THE HIGHLIGHTS OF NETHERLANDS
Anne Frank’s House
Visit the house where Anne Frank’s family hid from the Germans helps to put the notes from her diary into context. This is an important visit for young people as Anne herself was only 13 when she started to keep a diary and spent the rest of her life under Nazi rule
Bicycle tour Amsterdam
Before dinner the group can enjoy a 1 hour Canal cruise through Amsterdam.
Rijksmuseum (National Museum)
As the largest museum in the Netherlands, Rijksmuseum is considered a true national treasure. Its exhibits include paintings from the Netherlands’ 17th-century Golden Age by Rembrandt, Vermeer, Frans Hals and Jan Steen. Rembrandt’s Night Watch is the museum’s centrepiece. You’ll also find works from the Middle Ages and the 18th and 19th Centuries, superb collections of silver and delftware ceramics, old doll’s houses and fantastic examples of Asian Art.
To get immersed in the culture, history and physical spaces of this wonderful city Walking or cycling tour, clog decorating or cheese-making workshops
Visit the international museum dedicated to modern and contemporary art and design with a collection comprising of modern and contemporary art and design from the early 20th century up to the 21st century.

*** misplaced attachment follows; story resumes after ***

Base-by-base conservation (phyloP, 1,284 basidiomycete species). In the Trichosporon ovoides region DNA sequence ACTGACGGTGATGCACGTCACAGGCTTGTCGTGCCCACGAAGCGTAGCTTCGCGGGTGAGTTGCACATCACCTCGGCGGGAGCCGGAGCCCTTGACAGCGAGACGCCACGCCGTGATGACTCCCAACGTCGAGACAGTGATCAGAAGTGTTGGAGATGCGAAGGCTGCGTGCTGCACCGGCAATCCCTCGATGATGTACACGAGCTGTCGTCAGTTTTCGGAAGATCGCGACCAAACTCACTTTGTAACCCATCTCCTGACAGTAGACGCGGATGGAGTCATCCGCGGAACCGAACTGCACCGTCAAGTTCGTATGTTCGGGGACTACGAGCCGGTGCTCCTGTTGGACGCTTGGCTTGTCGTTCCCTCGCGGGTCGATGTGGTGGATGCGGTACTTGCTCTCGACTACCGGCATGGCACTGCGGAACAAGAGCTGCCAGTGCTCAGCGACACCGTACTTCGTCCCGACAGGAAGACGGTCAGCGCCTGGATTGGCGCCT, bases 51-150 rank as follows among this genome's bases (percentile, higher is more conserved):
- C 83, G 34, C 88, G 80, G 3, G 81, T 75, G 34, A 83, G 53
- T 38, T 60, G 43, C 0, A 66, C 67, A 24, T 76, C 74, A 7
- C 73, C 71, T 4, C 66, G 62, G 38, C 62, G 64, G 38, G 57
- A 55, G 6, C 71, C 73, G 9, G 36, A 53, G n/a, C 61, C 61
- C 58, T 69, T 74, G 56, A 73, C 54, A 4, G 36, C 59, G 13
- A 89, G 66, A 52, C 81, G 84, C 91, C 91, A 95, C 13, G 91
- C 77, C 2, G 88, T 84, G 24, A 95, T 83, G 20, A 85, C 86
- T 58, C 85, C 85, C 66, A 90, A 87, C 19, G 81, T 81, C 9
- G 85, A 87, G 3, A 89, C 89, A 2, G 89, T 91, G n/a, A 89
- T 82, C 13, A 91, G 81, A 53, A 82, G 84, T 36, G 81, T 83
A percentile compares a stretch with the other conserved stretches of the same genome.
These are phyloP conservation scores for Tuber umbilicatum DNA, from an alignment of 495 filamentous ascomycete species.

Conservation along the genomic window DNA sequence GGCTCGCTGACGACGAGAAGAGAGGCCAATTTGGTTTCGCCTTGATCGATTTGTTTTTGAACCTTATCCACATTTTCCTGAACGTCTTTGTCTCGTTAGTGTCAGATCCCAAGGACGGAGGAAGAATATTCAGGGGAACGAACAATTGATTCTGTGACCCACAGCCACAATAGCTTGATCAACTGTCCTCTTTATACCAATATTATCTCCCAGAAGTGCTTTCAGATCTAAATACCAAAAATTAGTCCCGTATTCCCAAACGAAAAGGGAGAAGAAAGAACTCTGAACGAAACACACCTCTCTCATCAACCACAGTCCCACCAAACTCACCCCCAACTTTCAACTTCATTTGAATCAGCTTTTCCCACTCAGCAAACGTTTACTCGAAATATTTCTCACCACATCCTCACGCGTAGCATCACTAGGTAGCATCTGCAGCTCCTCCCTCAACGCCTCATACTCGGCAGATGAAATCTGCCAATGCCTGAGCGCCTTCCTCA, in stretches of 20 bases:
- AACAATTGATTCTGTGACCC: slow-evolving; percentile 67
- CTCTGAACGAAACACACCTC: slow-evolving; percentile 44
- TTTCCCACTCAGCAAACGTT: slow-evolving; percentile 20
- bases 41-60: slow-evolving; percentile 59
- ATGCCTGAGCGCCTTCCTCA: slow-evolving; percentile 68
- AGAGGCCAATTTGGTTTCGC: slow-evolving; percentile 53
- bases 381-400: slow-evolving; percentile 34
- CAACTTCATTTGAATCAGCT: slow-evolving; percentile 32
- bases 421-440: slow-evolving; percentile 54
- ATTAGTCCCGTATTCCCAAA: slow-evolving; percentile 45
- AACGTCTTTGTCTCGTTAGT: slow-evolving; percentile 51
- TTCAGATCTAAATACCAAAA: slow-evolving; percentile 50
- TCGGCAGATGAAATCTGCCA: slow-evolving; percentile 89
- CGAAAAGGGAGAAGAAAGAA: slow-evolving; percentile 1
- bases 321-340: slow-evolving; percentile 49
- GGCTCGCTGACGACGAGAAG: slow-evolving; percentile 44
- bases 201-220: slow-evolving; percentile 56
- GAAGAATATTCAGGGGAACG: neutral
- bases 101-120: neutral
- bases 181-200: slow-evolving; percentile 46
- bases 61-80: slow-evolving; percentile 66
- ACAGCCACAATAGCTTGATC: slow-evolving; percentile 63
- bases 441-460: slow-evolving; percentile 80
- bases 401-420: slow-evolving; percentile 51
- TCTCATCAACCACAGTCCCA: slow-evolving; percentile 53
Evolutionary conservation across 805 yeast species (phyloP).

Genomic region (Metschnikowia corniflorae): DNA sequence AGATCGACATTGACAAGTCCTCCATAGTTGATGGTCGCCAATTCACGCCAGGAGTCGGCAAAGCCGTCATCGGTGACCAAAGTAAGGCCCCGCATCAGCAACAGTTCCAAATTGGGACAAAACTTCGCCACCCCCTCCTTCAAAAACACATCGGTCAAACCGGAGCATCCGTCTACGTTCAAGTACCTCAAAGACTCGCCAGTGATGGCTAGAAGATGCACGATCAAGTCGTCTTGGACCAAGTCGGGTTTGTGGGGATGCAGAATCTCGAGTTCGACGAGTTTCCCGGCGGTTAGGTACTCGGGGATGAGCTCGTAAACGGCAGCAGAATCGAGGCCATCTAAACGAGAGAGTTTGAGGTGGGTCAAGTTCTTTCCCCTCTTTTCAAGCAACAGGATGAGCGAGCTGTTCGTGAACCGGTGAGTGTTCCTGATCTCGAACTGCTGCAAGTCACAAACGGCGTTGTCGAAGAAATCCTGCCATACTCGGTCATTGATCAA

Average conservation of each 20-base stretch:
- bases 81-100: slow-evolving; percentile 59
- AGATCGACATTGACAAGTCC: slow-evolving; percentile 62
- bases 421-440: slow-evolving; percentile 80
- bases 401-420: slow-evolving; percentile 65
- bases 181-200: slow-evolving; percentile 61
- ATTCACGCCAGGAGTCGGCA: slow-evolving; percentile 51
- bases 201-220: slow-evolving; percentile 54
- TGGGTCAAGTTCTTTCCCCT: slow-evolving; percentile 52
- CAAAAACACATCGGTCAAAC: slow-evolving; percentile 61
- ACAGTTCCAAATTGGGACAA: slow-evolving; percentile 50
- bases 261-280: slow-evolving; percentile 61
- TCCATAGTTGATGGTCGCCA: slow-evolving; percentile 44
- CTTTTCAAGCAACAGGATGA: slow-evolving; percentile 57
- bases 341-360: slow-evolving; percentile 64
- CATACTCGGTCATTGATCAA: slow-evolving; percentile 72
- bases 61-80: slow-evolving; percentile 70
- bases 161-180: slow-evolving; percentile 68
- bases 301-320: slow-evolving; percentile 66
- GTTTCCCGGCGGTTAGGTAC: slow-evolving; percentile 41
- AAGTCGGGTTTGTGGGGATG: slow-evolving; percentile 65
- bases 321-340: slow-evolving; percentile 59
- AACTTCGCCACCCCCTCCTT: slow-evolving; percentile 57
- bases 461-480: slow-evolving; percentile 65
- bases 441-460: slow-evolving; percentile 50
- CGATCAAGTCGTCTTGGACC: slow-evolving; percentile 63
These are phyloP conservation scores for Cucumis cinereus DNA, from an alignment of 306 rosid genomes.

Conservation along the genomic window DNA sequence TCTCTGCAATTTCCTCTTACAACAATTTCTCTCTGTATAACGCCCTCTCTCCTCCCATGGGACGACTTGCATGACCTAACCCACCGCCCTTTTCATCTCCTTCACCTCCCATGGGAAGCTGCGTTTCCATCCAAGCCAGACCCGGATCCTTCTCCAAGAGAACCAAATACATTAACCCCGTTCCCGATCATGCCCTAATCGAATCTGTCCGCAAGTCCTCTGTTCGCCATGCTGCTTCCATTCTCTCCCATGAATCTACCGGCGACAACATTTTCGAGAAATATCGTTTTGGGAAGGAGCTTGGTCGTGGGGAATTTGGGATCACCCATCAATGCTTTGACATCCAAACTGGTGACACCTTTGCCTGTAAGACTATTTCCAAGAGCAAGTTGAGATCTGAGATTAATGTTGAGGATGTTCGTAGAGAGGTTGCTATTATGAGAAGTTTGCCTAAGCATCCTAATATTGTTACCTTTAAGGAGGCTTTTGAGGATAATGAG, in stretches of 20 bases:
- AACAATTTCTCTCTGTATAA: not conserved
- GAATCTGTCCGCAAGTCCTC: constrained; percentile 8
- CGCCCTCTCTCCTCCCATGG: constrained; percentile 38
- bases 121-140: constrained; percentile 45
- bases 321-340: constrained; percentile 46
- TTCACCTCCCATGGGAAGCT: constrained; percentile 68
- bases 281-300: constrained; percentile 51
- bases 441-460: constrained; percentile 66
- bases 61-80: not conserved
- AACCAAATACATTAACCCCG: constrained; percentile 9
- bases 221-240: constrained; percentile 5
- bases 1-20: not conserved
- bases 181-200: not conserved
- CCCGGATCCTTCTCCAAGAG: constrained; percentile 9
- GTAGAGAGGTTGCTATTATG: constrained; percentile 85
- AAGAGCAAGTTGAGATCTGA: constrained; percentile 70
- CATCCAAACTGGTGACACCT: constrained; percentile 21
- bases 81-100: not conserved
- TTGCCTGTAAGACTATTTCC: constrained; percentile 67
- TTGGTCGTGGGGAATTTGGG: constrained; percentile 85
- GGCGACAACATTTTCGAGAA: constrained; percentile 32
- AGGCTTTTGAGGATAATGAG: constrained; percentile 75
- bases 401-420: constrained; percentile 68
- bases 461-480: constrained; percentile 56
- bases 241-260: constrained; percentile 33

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Rembrandt House Museum
This historic house and art museum is where the painter Rembrandt lived and worked between 1639 and 1656. The 17th-century interior has been reconstructed, and its collection contains Rembrandt’s etchings and paintings of his contemporaries.
Joods Historisch Museum (Jewish History Museum)
As part of the Jewish Cultural Quarter, this is the only museum dedicated to Jewish history, culture and religion located in the Netherlands.
Van Gough Museum
More of the tortured artist’s paintings and drawings are collected here than anywhere in the world, from The Potato Eaters, Sunflowers, to Wheatfield with Crows. There are over 200 paintings in all, plus many more drawings, letters, and works by others that inspired him.
International Criminal Court
The ICC welcomes visitors during regular hours of operation. Visitors ages 16 and up can attend public sessions of Court hearings. Visitors can also explore the ICC exhibit, gardens and café.
International Court of Justice
Located in Peace Palace in The Hague, the International Court of Justice is the main judicial branch of the United Nations. The court was established in 1945 by the UN Charter and took the place of the Permanent Court of International Justice. The court is regulated and constituted by the Statue of the International Court of Justice.